The disturbing parallels between Syria's civil war and Spain in the 1930s

Britons are joining in a foreign war just as they did 80 years ago


The rumbling row about British Muslims going to fight for the rebels in the Syrian civil war has a surprisingly exact precedent. About 2,500 British citizens fought in the Spanish Civil War between 1936 and 1939. Most of them joined the Republican armies that were attempting to repel General Franco’s nationalists, and they found themselves on the losing side. In the Syrian case, a similar outcome remains entirely possible. Even the threat made this week by the Home Secretary, Theresa May, to strip terror suspects of UK citizenship had a parallel 80 years ago.

However gruesome the campaigns, civil wars are nonetheless founded upon great causes. Alfred Sherman, later a speechwriter for Mrs Thatcher, volunteered to fight in Spain when he was a young communist. He said: “My politics were driven by emotion. That’s how you see the world at 17. It’s all black and white, painted in broad brushstrokes. I was appalled by the rise of fascism, followed the civil war in the papers and wanted to do my bit.” Referring to General Franco’s Nationalists, the 34‑year‑old George Orwell told a friend: “This fascism, somebody’s got to stop it”.

No less deeply held are the beliefs of young British Muslims tempted to participate in the Syrian conflict. A 23-year-old man told the BBC why he is fighting for a group linked to al-Qa’ida: he said it was his “duty” because Muslims were “being slaughtered”. “We are trying to establish the law of God, the law of Allah,” he added. “This is the duty on me... all these people are suffering.”

Less moved by these high-flown sentiments, the great world powers are players in the Syrian crisis as they were in Spain. The Syrian government has the backing of Iran, Russia and China. General Franco’s big supporters were Nazi Germany and Fascist Italy. The Syrian rebels get help from Turkey, Qatar and Saudi Arabia. In the Spanish Civil War the Republican side had only the Communist Soviet Union as support.

Frequent atrocities have marked both civil wars. The bombing of the small Basque town of Guernica in 1937 by Nazi Germany’s Luftwaffe was a particular shock because it demonstrated a new and terrifying aspect of war. And it inspired one of the most famous paintings in the world, Guernica by Pablo Picasso. Historians now believe that the mass executions that took place behind Nationalist lines were organised and approved by the Nationalists’ rebel authorities, while the executions behind the Republican lines were the result of the breakdown of government and the consequent anarchy.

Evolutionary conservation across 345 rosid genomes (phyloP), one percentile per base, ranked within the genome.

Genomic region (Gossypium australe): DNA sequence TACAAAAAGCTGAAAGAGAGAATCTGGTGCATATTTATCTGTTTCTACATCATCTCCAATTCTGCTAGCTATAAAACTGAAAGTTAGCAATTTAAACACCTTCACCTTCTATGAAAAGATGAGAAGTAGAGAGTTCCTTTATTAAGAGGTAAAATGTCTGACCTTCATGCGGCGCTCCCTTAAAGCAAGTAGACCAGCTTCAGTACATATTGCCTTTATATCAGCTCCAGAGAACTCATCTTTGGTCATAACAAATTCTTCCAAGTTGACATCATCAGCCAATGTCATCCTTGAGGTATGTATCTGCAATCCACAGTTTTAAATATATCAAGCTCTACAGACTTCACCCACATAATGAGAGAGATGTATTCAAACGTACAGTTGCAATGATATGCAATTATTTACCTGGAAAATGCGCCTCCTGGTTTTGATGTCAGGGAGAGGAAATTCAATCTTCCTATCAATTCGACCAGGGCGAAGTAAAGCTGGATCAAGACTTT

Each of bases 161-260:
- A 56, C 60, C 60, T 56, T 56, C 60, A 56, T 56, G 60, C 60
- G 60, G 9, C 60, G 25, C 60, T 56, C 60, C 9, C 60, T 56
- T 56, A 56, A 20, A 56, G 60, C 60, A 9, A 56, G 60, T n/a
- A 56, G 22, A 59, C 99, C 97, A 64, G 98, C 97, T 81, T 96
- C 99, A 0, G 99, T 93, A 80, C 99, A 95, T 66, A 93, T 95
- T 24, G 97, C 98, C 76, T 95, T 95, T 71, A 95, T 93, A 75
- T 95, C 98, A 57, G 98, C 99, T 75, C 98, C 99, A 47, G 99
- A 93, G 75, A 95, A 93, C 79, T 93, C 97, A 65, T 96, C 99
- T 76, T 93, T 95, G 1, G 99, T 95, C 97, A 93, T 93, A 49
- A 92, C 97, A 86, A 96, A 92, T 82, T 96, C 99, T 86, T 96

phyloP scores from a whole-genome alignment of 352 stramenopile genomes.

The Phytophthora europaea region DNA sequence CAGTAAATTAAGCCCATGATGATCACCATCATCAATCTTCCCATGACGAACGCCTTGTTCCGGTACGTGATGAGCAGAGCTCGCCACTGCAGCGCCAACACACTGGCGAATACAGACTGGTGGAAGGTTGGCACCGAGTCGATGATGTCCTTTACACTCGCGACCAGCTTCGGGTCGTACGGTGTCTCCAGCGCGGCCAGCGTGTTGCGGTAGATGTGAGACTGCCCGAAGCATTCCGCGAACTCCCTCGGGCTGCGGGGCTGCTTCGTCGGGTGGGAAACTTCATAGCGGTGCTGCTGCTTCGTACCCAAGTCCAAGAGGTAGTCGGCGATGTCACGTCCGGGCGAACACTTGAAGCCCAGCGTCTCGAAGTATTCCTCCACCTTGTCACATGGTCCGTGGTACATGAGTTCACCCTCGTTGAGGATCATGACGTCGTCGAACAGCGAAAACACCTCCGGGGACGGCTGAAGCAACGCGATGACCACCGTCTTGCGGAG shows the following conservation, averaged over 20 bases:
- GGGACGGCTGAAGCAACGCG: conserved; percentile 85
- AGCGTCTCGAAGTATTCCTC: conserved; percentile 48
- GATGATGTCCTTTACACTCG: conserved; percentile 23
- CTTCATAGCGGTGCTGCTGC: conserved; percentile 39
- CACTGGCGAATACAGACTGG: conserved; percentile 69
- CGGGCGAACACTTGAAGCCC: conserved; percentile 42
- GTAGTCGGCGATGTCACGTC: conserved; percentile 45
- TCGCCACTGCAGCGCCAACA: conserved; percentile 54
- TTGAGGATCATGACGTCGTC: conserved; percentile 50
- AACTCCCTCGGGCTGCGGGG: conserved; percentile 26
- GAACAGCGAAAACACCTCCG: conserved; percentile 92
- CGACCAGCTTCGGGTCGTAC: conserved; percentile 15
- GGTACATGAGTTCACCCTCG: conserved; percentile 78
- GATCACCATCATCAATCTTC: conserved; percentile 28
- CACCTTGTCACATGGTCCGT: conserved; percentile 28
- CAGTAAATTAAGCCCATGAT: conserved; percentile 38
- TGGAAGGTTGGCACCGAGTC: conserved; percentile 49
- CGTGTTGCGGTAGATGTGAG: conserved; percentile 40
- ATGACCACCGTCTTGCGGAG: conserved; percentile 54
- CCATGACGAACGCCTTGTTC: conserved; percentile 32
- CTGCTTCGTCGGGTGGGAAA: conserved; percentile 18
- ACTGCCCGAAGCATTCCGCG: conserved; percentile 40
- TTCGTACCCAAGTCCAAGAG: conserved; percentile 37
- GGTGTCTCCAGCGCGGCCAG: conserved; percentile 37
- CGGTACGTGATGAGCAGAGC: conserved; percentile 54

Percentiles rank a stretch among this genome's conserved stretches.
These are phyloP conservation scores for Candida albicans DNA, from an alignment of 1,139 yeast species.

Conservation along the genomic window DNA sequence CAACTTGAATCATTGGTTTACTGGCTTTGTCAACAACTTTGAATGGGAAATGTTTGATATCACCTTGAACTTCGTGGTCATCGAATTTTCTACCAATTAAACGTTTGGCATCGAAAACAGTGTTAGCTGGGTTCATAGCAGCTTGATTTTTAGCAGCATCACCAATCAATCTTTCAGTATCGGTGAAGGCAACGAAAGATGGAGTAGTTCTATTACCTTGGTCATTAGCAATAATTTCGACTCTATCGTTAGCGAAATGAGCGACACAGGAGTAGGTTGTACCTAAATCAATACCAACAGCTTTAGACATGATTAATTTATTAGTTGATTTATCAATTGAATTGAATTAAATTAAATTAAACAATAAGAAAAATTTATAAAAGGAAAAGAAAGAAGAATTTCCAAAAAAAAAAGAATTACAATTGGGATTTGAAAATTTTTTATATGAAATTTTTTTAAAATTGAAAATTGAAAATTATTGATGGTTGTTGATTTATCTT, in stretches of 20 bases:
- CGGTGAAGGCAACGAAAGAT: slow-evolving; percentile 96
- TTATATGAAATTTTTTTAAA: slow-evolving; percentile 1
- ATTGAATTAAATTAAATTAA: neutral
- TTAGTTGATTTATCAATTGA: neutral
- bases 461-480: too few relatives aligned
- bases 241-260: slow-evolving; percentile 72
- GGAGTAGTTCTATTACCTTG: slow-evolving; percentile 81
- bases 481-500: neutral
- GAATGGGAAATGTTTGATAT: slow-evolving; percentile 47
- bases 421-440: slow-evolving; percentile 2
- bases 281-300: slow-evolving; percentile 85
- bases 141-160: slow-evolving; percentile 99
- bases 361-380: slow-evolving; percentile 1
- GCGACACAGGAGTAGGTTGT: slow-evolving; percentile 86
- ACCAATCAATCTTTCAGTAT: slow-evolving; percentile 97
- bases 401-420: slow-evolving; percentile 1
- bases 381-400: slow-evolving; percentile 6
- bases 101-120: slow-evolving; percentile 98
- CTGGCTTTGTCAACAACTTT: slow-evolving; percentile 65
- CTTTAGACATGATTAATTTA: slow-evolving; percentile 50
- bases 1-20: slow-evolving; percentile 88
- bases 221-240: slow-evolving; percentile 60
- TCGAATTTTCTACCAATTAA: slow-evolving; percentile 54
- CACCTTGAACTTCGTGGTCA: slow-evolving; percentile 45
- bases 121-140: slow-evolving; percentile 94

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Another similarity is the fear that idealistic, naïve young volunteers are easily indoctrinated with dangerous ideas. In Syria the concern is that British combatants are being trained as “jihadists” and then encouraged to return to the UK to launch attacks on home soil. There were equally plausible worries voiced during the Spanish Civil War. Young Britons fighting the fascists joined what was known as the British Battalion of the International Brigades, a fighting force entirely under the control of communists and thus ultimately of Joe Stalin’s Soviet Union. As the historian Tom Buchanan relates, in Britain, as elsewhere, “the Communist Party made the Spanish Civil War uniquely its own… Through political campaigning, fundraising, and, above all, the organisation of the International Brigades, the party established itself by 1939 as the embodiment of anti‑fascism.”

The parallel with Ms May’s warning over loss of citizenship was, in the Spanish case, the threat of using the Foreign Enlistment Act of 1870. It remains on the Statute Book to this day. It forbids any British citizen accepting “any commission or engagement in the military or naval service of any foreign state at war with a friendly state”. In practice, in what may prove to be a further repeating pattern, this legislation was never used.

I have left the most disturbing point of comparison to the last. The Spanish Civil War turned out to have been a dress rehearsal for what was to begin just a few months later, the Second World War. From 1939 onwards, the great powers, Britain, France, Germany, Italy and the Soviet Union, fought each other directly – and the German air force quickly made use of what it had learned in Spain. In the same way, is the Syrian civil war a dress rehearsal for a general conflagration in the Middle East? And, as with the bombing of cities in Spain, will the use of chemical weapons become a theme in a greater conflict?


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